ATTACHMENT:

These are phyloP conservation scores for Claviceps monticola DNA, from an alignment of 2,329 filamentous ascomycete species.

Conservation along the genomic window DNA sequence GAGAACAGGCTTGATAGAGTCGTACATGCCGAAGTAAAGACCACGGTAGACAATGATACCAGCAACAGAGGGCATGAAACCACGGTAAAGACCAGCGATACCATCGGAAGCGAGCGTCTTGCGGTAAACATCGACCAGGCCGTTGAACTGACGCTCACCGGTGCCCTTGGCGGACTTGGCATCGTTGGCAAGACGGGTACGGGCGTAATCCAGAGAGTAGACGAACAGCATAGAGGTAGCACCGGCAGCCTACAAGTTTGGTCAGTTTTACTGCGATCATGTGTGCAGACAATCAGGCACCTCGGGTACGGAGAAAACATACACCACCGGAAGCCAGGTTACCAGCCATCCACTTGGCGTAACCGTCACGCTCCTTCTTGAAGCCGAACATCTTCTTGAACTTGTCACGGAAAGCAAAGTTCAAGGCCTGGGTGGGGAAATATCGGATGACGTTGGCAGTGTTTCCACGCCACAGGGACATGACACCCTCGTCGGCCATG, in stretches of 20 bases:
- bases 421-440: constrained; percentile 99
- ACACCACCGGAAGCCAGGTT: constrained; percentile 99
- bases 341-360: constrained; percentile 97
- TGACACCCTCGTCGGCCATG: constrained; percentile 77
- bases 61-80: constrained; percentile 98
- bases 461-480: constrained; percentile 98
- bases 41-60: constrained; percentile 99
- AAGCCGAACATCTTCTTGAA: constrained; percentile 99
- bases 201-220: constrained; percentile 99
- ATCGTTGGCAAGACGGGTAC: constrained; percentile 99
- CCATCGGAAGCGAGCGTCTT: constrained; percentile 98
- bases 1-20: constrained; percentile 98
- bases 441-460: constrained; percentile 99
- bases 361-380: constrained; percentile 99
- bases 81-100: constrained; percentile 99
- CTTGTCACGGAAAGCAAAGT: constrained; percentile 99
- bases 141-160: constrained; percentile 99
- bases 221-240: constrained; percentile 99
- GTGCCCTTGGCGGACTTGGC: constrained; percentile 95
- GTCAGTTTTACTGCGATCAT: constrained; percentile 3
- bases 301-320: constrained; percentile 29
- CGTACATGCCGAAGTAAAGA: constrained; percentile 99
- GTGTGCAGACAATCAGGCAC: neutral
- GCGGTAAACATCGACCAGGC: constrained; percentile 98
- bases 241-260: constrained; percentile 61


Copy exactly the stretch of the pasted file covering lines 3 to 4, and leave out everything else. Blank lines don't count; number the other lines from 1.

- bases 421-440: constrained; percentile 99
- ACACCACCGGAAGCCAGGTT: constrained; percentile 99